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At the Park School just outside of Baltimore, Maryland, 8th grader Chance Williams was having a lot of trouble in Spanish.
At one point, Chance’s father, Jeff, found himself sitting in the principal’s office with the Spanish teacher when a wild idea struck him.
“I thought, he loves computers, why not let him pursue that instead? Why not let him take Java as a foreign language.”
In a conversation with VentureBeat, Williams, who runs a web security company, told us that he expected a negative response to the idea, but the educators were actually open to it. The school didn’t offer a Java class, so the father and son organized an independent study course, complete with a syllabus and textbook.
“It turned out to be a really wonderful choice,” said Williams.
Chance dove into the project, going through the work at a much faster pace than was expected, and was very self-directed in his studies.
“He liked it, he really latched onto the puzzle,” said Williams. “In one semester, he worked through the book. Over the summer, he did some independent projects. He wanted to write apps for his Android phone.”
Already, 500 people have downloaded Chance’s first app, Droidbox — quite a vote of confidence for a kid who was just picking up programming. Williams hopes Chance will get his Java certification by the end of 9th grade.
“Tech has always been an option, but it’s not part of the mainstream curriculum,” Williams told us.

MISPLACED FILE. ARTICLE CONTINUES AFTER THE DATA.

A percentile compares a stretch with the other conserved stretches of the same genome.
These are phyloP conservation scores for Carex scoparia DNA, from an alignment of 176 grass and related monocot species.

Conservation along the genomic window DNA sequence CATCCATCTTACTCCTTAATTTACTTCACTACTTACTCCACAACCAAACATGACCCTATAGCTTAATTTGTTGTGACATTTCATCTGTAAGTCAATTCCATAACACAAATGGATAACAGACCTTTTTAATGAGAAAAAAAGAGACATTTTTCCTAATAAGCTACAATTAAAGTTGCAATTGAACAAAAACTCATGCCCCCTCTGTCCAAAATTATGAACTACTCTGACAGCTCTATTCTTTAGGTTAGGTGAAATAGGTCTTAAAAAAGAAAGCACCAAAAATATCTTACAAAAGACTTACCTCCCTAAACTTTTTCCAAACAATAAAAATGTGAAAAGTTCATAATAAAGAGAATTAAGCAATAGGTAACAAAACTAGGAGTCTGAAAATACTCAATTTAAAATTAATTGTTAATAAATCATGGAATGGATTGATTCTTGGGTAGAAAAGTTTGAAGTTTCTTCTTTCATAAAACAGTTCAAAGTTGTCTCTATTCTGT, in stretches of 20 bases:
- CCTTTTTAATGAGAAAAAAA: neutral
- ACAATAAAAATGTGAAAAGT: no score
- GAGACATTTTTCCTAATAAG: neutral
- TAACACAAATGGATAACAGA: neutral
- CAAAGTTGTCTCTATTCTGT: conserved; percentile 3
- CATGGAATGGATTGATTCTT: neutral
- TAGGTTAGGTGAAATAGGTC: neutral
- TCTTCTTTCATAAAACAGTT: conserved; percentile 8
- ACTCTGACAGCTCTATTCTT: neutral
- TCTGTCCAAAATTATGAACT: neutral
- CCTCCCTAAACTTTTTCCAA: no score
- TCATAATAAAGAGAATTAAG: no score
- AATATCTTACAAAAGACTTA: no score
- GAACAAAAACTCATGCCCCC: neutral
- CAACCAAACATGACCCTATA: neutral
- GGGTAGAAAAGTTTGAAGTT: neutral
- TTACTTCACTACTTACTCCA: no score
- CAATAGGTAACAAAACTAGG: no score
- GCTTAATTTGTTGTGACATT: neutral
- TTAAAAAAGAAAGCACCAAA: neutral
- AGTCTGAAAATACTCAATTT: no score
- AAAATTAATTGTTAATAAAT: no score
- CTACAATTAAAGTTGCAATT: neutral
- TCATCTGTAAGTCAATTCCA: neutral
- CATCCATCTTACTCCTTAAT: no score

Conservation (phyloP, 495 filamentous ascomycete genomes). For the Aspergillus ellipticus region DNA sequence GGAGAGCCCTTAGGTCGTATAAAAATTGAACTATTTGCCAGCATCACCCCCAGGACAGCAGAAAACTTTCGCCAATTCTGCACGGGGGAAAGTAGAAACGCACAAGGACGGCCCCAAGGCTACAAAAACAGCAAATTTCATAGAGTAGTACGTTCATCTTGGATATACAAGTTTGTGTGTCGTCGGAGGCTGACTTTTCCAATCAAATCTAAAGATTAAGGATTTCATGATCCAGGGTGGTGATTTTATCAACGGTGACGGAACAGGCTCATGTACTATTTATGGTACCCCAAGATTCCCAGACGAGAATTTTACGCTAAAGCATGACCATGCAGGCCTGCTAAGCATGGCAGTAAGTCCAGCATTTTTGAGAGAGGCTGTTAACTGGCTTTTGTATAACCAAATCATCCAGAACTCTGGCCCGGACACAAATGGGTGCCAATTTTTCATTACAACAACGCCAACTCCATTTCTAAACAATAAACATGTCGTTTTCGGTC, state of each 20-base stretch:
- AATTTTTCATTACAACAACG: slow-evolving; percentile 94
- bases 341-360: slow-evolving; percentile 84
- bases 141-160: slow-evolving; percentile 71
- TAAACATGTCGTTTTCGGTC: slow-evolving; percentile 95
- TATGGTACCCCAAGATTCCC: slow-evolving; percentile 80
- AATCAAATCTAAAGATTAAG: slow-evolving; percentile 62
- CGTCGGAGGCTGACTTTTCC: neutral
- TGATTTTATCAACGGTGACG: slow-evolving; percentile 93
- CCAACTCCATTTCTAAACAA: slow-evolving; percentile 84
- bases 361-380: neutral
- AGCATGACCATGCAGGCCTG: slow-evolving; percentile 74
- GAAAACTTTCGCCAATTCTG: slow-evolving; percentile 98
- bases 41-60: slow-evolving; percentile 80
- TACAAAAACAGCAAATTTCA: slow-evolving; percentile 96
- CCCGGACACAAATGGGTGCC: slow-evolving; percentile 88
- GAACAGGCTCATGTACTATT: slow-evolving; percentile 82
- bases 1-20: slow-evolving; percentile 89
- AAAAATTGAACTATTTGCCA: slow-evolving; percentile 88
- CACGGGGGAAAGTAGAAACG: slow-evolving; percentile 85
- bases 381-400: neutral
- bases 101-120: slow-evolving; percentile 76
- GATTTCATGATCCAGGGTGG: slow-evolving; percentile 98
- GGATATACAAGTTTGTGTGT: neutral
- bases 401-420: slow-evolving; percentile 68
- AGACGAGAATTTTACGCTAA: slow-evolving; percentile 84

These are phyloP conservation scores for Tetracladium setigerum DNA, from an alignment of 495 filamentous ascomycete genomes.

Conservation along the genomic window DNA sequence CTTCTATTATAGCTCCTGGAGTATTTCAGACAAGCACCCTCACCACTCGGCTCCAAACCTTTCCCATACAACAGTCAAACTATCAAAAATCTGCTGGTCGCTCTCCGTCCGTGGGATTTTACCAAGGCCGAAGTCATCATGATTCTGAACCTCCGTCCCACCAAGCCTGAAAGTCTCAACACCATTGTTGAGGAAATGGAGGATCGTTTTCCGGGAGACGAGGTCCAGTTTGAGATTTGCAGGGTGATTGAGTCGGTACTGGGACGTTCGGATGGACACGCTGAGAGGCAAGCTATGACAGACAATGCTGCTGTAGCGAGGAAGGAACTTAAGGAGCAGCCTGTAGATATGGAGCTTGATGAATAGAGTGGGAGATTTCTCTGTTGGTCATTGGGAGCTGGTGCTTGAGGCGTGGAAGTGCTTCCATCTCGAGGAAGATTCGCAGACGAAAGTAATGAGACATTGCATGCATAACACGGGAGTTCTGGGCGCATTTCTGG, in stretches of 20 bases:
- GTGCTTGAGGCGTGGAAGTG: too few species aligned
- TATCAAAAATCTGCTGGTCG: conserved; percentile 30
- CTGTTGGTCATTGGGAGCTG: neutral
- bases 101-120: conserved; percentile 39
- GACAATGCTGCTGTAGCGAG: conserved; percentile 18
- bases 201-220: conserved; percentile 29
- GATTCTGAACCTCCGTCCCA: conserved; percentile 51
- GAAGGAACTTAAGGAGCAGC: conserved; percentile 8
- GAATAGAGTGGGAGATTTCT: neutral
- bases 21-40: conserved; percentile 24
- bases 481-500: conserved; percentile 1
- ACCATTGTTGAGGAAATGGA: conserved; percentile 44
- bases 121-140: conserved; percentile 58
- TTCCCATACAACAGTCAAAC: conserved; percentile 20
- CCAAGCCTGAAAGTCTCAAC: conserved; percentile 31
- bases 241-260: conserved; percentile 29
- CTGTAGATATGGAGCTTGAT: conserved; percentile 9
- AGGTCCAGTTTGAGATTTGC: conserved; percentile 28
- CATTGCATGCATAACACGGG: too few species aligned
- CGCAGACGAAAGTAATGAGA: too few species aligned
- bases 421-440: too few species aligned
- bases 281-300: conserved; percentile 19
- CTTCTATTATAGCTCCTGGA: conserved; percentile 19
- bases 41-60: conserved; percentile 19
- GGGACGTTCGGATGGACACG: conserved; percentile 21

“It’s good for our country… We’ve staked a lot of our future on our ability to be innovators, so it’s a national priority. There are good effects in building tech literacy in kids today, because if you don’t start early, you end up falling behind.”
And falling behind we are.
In 2003, the Program for International Student Assessment, an international test, showed that 15-year-old students in the U.S. lagged behind students in other nations when it came to math and science. In 2006, the National Academies publicly raised concerns about a marked decline in U.S. students’ knowledge of science, technology, math and engineering. Currently, American students rank low for math and science skills, coming in 25th in math and 21st in science compared to students in 30 industrialized countries.
Williams said when he was his son’s age, he was put through several years of French instruction, which didn’t come naturally to him and required a lot of extra mental effort. “But the discipline of learning computer languages, learning to think that way, brings critical thinking skills you can only learn that way.”
While Williams noted that programming isn’t the right choice for every student, “For those who do fall in that bucket and have skill in this area, it just makes sense to develop them early on, to get them into programming.”
Williams also thinks that having programming as a more regular part of the curriculum early on could have beneficial effects on the gender balance in the tech industry.
“I dont know why more girls don’t get into technology. It could be cultural, it could be gender bias in how classes are offered. But it is really important to encourage girls to get into technology; plenty of them have skills in this area. It is unfortunate that we’re steering so few into the top of the funnel.”
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